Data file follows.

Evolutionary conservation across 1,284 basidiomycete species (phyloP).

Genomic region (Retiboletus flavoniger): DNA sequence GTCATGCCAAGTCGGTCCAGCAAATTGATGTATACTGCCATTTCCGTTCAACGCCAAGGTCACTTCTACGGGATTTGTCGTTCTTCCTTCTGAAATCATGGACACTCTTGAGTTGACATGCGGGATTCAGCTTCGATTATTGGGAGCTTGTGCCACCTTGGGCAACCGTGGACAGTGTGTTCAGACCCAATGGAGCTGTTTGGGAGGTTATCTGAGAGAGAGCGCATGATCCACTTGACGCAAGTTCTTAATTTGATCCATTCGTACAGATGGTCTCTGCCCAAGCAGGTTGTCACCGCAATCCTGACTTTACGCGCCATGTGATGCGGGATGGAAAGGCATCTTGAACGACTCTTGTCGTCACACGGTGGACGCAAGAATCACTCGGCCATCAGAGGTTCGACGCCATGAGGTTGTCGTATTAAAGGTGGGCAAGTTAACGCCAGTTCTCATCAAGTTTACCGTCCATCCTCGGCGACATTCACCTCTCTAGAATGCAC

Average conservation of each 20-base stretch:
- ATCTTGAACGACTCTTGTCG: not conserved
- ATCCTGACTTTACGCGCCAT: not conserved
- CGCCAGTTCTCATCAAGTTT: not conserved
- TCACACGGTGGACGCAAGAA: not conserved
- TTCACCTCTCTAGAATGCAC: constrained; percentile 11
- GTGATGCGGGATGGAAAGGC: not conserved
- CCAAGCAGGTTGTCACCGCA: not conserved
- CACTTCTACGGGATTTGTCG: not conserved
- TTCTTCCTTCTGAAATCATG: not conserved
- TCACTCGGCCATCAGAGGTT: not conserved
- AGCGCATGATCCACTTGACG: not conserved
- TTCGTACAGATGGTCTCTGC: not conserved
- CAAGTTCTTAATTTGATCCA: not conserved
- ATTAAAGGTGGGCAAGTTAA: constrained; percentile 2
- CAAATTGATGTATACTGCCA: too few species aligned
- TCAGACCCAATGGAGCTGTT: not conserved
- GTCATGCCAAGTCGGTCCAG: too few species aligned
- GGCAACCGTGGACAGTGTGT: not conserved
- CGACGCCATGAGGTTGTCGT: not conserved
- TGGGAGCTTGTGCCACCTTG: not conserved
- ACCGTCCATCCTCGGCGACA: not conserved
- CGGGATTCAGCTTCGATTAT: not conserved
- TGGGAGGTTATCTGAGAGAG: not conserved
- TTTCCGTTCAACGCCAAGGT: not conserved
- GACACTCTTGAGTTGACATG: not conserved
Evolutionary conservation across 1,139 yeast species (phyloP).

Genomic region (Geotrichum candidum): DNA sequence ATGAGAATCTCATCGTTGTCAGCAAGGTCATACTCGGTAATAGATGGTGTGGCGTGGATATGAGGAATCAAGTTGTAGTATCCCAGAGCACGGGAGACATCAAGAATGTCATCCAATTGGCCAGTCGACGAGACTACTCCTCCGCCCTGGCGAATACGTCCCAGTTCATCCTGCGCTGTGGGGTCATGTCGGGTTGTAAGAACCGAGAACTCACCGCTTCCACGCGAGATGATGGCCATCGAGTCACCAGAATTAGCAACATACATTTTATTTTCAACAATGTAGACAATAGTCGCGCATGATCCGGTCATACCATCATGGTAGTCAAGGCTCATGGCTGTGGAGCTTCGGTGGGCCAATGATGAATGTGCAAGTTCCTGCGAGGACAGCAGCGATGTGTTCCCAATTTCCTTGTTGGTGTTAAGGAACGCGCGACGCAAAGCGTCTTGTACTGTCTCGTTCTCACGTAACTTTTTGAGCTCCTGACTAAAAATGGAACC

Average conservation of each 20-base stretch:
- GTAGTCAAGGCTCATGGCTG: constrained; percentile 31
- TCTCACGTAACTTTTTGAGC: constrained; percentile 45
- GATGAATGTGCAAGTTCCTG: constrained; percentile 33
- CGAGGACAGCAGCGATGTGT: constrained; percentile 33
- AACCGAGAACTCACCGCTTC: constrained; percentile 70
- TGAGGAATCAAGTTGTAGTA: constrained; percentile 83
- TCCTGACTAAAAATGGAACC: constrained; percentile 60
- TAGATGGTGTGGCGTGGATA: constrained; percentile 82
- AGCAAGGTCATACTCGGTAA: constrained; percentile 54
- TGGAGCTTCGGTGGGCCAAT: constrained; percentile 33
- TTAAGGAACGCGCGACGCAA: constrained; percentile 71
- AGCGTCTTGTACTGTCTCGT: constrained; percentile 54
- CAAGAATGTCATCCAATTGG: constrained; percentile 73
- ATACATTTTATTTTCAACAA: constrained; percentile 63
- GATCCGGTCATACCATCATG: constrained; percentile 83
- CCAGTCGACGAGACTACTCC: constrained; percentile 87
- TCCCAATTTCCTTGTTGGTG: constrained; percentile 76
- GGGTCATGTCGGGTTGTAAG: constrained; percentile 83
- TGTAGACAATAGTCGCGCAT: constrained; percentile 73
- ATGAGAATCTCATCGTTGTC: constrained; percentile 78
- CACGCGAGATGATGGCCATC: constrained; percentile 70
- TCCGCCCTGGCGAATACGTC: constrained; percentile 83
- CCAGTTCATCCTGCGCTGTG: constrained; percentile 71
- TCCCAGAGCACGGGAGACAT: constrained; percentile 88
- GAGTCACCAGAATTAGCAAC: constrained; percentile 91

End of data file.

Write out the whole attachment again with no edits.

Evolutionary conservation across 1,284 basidiomycete species (phyloP).

Genomic region (Retiboletus flavoniger): DNA sequence GTCATGCCAAGTCGGTCCAGCAAATTGATGTATACTGCCATTTCCGTTCAACGCCAAGGTCACTTCTACGGGATTTGTCGTTCTTCCTTCTGAAATCATGGACACTCTTGAGTTGACATGCGGGATTCAGCTTCGATTATTGGGAGCTTGTGCCACCTTGGGCAACCGTGGACAGTGTGTTCAGACCCAATGGAGCTGTTTGGGAGGTTATCTGAGAGAGAGCGCATGATCCACTTGACGCAAGTTCTTAATTTGATCCATTCGTACAGATGGTCTCTGCCCAAGCAGGTTGTCACCGCAATCCTGACTTTACGCGCCATGTGATGCGGGATGGAAAGGCATCTTGAACGACTCTTGTCGTCACACGGTGGACGCAAGAATCACTCGGCCATCAGAGGTTCGACGCCATGAGGTTGTCGTATTAAAGGTGGGCAAGTTAACGCCAGTTCTCATCAAGTTTACCGTCCATCCTCGGCGACATTCACCTCTCTAGAATGCAC

Average conservation of each 20-base stretch:
- ATCTTGAACGACTCTTGTCG: not conserved
- ATCCTGACTTTACGCGCCAT: not conserved
- CGCCAGTTCTCATCAAGTTT: not conserved
- TCACACGGTGGACGCAAGAA: not conserved
- TTCACCTCTCTAGAATGCAC: constrained; percentile 11
- GTGATGCGGGATGGAAAGGC: not conserved
- CCAAGCAGGTTGTCACCGCA: not conserved
- CACTTCTACGGGATTTGTCG: not conserved
- TTCTTCCTTCTGAAATCATG: not conserved
- TCACTCGGCCATCAGAGGTT: not conserved
- AGCGCATGATCCACTTGACG: not conserved
- TTCGTACAGATGGTCTCTGC: not conserved
- CAAGTTCTTAATTTGATCCA: not conserved
- ATTAAAGGTGGGCAAGTTAA: constrained; percentile 2
- CAAATTGATGTATACTGCCA: too few species aligned
- TCAGACCCAATGGAGCTGTT: not conserved
- GTCATGCCAAGTCGGTCCAG: too few species aligned
- GGCAACCGTGGACAGTGTGT: not conserved
- CGACGCCATGAGGTTGTCGT: not conserved
- TGGGAGCTTGTGCCACCTTG: not conserved
- ACCGTCCATCCTCGGCGACA: not conserved
- CGGGATTCAGCTTCGATTAT: not conserved
- TGGGAGGTTATCTGAGAGAG: not conserved
- TTTCCGTTCAACGCCAAGGT: not conserved
- GACACTCTTGAGTTGACATG: not conserved
Evolutionary conservation across 1,139 yeast species (phyloP).

Genomic region (Geotrichum candidum): DNA sequence ATGAGAATCTCATCGTTGTCAGCAAGGTCATACTCGGTAATAGATGGTGTGGCGTGGATATGAGGAATCAAGTTGTAGTATCCCAGAGCACGGGAGACATCAAGAATGTCATCCAATTGGCCAGTCGACGAGACTACTCCTCCGCCCTGGCGAATACGTCCCAGTTCATCCTGCGCTGTGGGGTCATGTCGGGTTGTAAGAACCGAGAACTCACCGCTTCCACGCGAGATGATGGCCATCGAGTCACCAGAATTAGCAACATACATTTTATTTTCAACAATGTAGACAATAGTCGCGCATGATCCGGTCATACCATCATGGTAGTCAAGGCTCATGGCTGTGGAGCTTCGGTGGGCCAATGATGAATGTGCAAGTTCCTGCGAGGACAGCAGCGATGTGTTCCCAATTTCCTTGTTGGTGTTAAGGAACGCGCGACGCAAAGCGTCTTGTACTGTCTCGTTCTCACGTAACTTTTTGAGCTCCTGACTAAAAATGGAACC

Average conservation of each 20-base stretch:
- GTAGTCAAGGCTCATGGCTG: constrained; percentile 31
- TCTCACGTAACTTTTTGAGC: constrained; percentile 45
- GATGAATGTGCAAGTTCCTG: constrained; percentile 33
- CGAGGACAGCAGCGATGTGT: constrained; percentile 33
- AACCGAGAACTCACCGCTTC: constrained; percentile 70
- TGAGGAATCAAGTTGTAGTA: constrained; percentile 83
- TCCTGACTAAAAATGGAACC: constrained; percentile 60
- TAGATGGTGTGGCGTGGATA: constrained; percentile 82
- AGCAAGGTCATACTCGGTAA: constrained; percentile 54
- TGGAGCTTCGGTGGGCCAAT: constrained; percentile 33
- TTAAGGAACGCGCGACGCAA: constrained; percentile 71
- AGCGTCTTGTACTGTCTCGT: constrained; percentile 54
- CAAGAATGTCATCCAATTGG: constrained; percentile 73
- ATACATTTTATTTTCAACAA: constrained; percentile 63
- GATCCGGTCATACCATCATG: constrained; percentile 83
- CCAGTCGACGAGACTACTCC: constrained; percentile 87
- TCCCAATTTCCTTGTTGGTG: constrained; percentile 76
- GGGTCATGTCGGGTTGTAAG: constrained; percentile 83
- TGTAGACAATAGTCGCGCAT: constrained; percentile 73
- ATGAGAATCTCATCGTTGTC: constrained; percentile 78
- CACGCGAGATGATGGCCATC: constrained; percentile 70
- TCCGCCCTGGCGAATACGTC: constrained; percentile 83
- CCAGTTCATCCTGCGCTGTG: constrained; percentile 71
- TCCCAGAGCACGGGAGACAT: constrained; percentile 88
- GAGTCACCAGAATTAGCAAC: constrained; percentile 91